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    EOL Coverage of Chefs Championships at IHMRS

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    Preparing Lobster for Competition

I Love Touring Paris - The Twentieth Arrondissement

I love touring Paris so much that I am doing a series on both the well known and the rarely visited tourist attractions of Paris's twenty arrondissements (districts). This article visits the twentieth arrondissement of northeastern Paris. We suggest French wine and food to increase your touring pleasure.

The 20th arrondissement of northeastern Paris is located on the Right Bank of the Seine River. Its land area is 2.3 square miles or a sliver less than six square kilometers. The population is over one hundred eighty thousand and the district is home to about fifty five thousand jobs. The arrondissement contains two special neighborhoods, Ménilmontant and Belleville discussed below but we’ll start with the Twentieth’s number one tourist attraction, the Père-Lachaise Cemetery, the largest cemetery is Paris and frankly one of the best-known cemeteries in the world. This slice of Paris attracts hundreds of thousands of visitors per year. While there are several metro stations serving Père-Lachaise many tourists prefer the Gambetta station right near the tomb of Oscar Wilde and from there its downhill in more ways than one. This property occupies almost 120 acres (almost 50 hectares) and includes several war memorials.

This unusual tourist attraction is named for Père François de la Chaise, confessor to Louis XIV, who lived on the property some three hundred years ago. Cemeteries were banned in Paris as of 1786 for health reasons. When Père-Lachaise Cemetery was established by Napoleon in 1804 it was far from the city. To drum up business the remains of La Fontaine and Molière were transferred there the same year. Then in 1817 the supposed remains of the famous couple Abélard and Heloïse were reinterred on the property. Within a few years its population went from a few dozen to well over thirty thousand. Today over three hundred thousand have been buried without counting those who were cremated. Among the famous who repose here are the French writer Honoré de Balzac, the French actress Sarah Bernhardt, the Polish composer Frédéric Chopin, the American dancer Isadora Duncan, the American singer and songwriter Jim Morrison whose grave has a full-time security guard, perhaps the French Resistance leader Jean Moulin, the French singer Édith Piaf, and the Irish writer Oscar Wilde.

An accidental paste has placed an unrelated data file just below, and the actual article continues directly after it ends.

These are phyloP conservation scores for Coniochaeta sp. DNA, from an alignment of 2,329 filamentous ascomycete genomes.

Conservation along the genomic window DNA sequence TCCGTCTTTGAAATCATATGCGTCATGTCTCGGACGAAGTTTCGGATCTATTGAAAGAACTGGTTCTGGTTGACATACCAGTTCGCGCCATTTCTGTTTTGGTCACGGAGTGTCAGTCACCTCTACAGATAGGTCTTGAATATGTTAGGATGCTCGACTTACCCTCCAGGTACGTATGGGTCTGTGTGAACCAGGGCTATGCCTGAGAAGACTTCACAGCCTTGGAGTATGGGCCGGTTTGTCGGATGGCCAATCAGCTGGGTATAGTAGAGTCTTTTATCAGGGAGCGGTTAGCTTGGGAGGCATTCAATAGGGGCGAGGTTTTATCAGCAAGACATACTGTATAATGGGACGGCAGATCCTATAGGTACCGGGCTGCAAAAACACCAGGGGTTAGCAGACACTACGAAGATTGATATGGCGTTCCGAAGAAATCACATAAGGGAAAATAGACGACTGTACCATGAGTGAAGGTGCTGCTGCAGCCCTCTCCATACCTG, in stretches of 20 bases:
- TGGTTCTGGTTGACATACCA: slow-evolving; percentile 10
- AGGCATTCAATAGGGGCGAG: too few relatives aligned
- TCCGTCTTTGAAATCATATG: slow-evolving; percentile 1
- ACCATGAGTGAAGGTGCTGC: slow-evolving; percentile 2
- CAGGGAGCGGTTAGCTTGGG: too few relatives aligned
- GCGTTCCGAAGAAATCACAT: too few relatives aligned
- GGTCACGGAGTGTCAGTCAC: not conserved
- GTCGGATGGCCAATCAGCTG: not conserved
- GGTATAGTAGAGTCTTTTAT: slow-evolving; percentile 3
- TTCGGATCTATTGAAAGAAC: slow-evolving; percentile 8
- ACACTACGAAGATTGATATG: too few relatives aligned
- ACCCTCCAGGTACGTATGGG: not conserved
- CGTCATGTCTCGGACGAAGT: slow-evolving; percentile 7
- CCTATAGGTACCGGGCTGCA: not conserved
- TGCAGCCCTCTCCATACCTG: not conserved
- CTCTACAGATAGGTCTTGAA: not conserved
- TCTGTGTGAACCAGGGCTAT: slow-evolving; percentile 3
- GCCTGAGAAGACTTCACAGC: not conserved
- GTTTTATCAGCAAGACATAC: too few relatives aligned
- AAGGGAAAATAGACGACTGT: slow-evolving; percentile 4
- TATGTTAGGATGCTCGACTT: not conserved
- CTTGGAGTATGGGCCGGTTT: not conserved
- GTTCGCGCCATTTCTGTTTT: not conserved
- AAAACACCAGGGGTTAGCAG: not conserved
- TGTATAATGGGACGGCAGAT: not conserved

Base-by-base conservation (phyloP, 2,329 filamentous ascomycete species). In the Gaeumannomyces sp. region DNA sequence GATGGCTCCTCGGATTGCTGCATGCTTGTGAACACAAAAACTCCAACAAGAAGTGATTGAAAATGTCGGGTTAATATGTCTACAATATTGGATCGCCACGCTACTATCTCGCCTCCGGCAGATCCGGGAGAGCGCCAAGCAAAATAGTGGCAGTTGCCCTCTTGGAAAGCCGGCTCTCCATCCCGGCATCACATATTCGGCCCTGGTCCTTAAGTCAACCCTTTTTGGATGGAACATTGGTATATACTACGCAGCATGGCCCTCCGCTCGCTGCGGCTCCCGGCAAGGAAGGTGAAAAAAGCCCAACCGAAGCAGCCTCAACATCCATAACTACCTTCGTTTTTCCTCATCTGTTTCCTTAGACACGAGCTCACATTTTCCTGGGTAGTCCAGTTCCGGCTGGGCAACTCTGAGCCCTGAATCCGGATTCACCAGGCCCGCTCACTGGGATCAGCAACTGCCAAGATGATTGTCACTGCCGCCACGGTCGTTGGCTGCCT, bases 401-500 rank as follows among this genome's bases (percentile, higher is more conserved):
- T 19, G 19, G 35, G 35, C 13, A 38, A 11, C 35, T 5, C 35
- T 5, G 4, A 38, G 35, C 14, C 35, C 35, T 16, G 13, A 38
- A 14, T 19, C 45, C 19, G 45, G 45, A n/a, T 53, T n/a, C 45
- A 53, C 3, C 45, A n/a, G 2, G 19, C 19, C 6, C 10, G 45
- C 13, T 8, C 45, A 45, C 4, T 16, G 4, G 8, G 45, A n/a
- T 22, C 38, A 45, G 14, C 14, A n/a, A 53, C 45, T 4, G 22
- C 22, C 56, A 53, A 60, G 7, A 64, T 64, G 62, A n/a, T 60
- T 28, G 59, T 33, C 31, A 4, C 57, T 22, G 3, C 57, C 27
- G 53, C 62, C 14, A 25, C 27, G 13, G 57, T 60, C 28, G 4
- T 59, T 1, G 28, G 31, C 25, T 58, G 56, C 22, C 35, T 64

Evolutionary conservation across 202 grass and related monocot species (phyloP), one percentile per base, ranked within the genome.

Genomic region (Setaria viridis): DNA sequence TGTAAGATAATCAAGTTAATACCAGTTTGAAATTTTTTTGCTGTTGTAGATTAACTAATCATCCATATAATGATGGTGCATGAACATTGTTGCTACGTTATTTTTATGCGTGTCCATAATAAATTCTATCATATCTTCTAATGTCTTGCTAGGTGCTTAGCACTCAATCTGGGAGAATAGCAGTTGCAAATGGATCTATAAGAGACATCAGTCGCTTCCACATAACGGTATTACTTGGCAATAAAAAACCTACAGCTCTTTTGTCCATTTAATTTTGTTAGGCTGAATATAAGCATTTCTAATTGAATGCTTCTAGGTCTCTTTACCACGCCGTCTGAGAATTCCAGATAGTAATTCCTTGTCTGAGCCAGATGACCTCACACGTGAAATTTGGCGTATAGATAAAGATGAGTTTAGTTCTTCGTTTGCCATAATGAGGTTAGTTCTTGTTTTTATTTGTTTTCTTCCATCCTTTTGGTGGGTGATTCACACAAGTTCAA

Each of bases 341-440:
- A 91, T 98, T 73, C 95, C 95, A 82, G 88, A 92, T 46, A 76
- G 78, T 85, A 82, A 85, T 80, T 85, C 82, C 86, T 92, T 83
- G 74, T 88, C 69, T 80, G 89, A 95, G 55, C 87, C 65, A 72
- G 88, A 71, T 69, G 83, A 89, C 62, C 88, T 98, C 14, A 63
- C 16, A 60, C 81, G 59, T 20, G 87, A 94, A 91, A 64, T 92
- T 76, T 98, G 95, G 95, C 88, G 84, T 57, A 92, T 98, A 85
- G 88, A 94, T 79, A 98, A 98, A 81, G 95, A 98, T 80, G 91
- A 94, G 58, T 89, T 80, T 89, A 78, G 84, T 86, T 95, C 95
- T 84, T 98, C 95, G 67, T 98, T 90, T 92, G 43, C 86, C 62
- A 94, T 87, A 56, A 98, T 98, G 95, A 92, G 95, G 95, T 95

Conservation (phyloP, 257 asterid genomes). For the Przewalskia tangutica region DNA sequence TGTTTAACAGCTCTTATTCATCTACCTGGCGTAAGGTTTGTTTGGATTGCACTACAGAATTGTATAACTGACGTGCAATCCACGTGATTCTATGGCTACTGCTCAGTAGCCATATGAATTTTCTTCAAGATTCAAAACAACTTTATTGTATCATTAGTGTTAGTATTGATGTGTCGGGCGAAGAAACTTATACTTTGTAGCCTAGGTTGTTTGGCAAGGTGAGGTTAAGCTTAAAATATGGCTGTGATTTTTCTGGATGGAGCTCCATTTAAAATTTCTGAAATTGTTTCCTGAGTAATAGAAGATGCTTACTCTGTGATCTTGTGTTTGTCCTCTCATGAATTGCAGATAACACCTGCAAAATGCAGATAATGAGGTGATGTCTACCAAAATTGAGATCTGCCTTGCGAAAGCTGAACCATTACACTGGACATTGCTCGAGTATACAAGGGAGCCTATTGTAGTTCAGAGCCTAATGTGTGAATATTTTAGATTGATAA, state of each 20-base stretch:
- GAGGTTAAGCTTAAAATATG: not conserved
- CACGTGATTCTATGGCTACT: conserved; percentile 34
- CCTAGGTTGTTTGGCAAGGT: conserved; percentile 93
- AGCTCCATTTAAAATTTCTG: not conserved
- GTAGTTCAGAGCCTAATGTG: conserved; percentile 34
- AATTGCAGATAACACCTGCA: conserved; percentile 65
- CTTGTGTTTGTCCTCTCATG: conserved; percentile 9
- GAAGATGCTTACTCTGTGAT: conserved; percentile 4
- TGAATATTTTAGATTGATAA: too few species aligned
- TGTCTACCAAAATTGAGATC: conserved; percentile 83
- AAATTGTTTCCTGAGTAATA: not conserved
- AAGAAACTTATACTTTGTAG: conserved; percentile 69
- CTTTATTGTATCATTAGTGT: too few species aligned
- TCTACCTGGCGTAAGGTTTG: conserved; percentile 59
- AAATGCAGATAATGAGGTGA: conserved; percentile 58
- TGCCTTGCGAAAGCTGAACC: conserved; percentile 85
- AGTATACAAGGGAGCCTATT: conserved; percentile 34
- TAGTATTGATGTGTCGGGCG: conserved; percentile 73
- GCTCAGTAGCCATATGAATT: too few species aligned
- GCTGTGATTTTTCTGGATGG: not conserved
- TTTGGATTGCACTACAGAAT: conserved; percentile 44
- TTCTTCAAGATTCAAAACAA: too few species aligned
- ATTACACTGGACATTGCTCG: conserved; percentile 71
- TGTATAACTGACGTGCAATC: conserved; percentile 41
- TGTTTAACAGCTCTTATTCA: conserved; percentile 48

The Mur des Fédérés (Communards' Wall) is also located in the Père-Lachaise Cemetery. This marks the spot where 147 Communards, the last defenders of the Belleville workers' district, were shot in May 1871 effectively ending the Paris Commune. The cemetery and in particular the wall are a short of shrine for French left-wingers and many of their leaders are buried in the vicinity.

Belleville which means beautiful town is a Parisian working-class neighborhood situated mostly in the 20th and 19th arrondissements with a bit of overflow into the 10th and 11th. It was once an independent village and distinguished itself during the fight for the Second Republic in 1848 and the Paris commune from 1870 to 1871. It’s a colorful area and home to a large Chinese community. Tuesdays and Fridays you’ll find farmers from the region selling their wares in an outdoor market on Belleville Boulevard. Many artists now live and work in this district. Legend has it that the incomparable singer Édith Piaf was born under a lamppost on the Rue de Belleville. This part of Paris was featured in many films including the 1951 Casque d’or (Gold Cap), the 2003 Triplets of Belleville, and the 2007 biography of Piaf, La Vie en Rose (Life Through Rose-Colored Glasses), the name of one of her signature songs.

Of course you don’t want to be in Paris without sampling fine French wine and food. In my article I Love French Wine and Food – A Burgundy Chablis I reviewed such a wine and suggested a sample menu: Start with Escargots de Bourgogne (Snails in Parsley Butter). For your second course savor Fondue Bourguignonne (Beef Fondue). And as dessert indulge yourself with Poires pochées au vin de Bourgogne (Pears poached in Burgundy Wine). Your Parisian sommelier (wine steward) will be happy to suggest appropriate wines to accompany each course.

We have now finished this take on Paris’s twenty arrondissements. Of course there is no such thing as finishing with Paris. We are going to do a different type of series regrouping several districts in short articles that give you a taste of an area such as central Paris or the Latin Quarter. But Le Beaujolais Nouveau est arrivé (the Beaujolais Nouveau wine has arrived) and we are going to taste a couple offerings and write reviews real soon. Then we will continue with our French travel articles but extend our visits outside of Paris. Bon Voyage.


Levi Reiss has authored alone or with a co-author ten computer and Internet books, but to tell the truth, he would really rather just drink fine French, German, or other wine, accompanied by the right foods. He knows what dieting is, and is glad that for the time being he can eat and drink what he wants, in moderation. He teaches classes in computers at an Ontario French-language community college. Visit his Italian travel, wine, and food website www.travelitalytravel.com and his global wine website www.theworldwidewine.com.